A lesbian, gay, bisexual and transgender dedicated inpatient psychiatric unit in rural New England: a descriptive analysis in demographics, service utilisation and needs. Academic Article uri icon


  • To develop an understanding of lesbian-, gay-, bisexual-, transgender-specific mental health and substance abuse needs in rural populations and to improve data about sexual orientation and gender identity.Existing literature on mental health needs for lesbian, gay, bisexual and transgender populations has continued to reveal higher levels of need. Research has also demonstrated that few mental health providers have expertise or comfort in treating lesbian, gay, bisexual and transgender clients.Descriptive correlational study.A sample (n = 456) of patient records admitted to a rural lesbian, gay, bisexual and transgender inpatient psychiatric clinic over 12 months were examined using descriptive statistics. Patient zip code information was used to determine the levels of rurality. Chi-square analysis was used to determine relationships between sexual orientation, rural/urban distinctions and concomitant drug use.Unexpectedly, those who identified as heterosexual were significantly more likely to concomitantly abuse alcohol and heroin than those who identified as lesbian, gay, bisexual and transgender. Patients residing in small or isolated rural areas were more likely to abuse alcohol or synthetics than those residing in urban or micropolitan areas.Results of this study concerning substance abuse among lesbian, gay, bisexual and transgender individuals are not reflective of prior studies. LGBT patients did not demonstrate a higher proportion of substance abuse compared with those identifying as heterosexual. Increased substance abuse among those from rural isolated areas does support prior studies. The context of gathering demographic information on sexual orientation was thought by staff to increase the number of those identifying as heterosexual.Context in which sensitive questions are asked may affect the accuracy of demographic data. Lack of information regarding patients' sexual orientation or gender identity may impact perceived need for culturally competent care. Results suggest the need for efforts to provide training for mental health specialists in rural areas to provide sensitive care.© 2016 John Wiley & Sons Ltd.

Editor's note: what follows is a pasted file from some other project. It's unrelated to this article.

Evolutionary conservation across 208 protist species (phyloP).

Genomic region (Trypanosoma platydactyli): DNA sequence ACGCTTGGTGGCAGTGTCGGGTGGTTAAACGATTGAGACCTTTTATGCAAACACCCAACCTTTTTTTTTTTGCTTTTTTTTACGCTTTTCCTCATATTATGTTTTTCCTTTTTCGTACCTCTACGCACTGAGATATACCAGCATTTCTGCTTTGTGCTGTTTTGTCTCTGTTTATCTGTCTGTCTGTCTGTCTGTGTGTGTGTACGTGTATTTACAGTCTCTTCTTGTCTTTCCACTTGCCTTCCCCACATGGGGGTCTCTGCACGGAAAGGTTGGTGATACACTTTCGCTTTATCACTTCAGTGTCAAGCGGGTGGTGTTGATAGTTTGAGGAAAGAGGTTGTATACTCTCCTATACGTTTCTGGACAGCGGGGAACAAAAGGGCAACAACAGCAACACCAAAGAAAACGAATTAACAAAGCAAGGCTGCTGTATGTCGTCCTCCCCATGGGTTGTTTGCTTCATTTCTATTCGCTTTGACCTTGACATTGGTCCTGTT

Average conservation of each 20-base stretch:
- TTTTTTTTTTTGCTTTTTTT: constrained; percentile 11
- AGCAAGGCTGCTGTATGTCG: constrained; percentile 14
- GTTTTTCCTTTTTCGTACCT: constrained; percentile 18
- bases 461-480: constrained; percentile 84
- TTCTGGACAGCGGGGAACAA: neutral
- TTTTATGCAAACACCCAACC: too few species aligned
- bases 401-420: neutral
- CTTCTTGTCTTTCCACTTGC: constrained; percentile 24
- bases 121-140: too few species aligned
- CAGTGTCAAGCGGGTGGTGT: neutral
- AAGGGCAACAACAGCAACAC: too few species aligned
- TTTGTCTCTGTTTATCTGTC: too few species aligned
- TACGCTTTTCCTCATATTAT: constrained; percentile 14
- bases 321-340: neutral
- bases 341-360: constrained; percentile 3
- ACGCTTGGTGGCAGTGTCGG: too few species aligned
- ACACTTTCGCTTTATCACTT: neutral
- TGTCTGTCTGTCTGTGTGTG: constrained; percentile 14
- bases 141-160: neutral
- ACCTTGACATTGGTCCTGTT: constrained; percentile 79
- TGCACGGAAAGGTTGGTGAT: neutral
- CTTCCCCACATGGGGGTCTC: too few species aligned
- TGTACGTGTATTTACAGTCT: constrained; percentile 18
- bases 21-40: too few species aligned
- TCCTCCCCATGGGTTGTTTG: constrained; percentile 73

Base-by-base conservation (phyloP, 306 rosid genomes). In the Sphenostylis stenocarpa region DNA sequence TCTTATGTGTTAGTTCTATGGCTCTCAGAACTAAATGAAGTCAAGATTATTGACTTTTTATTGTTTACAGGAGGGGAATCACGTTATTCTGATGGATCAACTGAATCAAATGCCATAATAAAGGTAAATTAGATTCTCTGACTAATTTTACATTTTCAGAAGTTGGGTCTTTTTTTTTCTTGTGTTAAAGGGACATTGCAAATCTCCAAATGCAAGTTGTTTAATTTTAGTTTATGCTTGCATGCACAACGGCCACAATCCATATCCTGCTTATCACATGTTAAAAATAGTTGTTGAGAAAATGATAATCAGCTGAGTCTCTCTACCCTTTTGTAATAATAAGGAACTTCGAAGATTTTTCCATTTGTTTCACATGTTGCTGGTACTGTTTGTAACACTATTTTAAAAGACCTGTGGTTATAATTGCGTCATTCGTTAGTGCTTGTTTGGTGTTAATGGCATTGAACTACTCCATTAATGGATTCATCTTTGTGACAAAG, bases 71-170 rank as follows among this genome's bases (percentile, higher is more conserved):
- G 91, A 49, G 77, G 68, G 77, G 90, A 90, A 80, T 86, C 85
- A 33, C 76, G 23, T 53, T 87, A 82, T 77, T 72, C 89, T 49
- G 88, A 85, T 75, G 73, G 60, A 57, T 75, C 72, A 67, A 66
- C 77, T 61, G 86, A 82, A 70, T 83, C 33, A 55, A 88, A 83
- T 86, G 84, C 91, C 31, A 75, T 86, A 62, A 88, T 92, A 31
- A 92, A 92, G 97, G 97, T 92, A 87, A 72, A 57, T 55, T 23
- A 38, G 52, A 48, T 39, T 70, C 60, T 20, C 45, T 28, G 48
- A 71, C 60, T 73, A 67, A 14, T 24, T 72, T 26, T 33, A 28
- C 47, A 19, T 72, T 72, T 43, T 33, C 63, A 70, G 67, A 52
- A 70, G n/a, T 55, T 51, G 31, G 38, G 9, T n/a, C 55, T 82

publication date

  • December 2016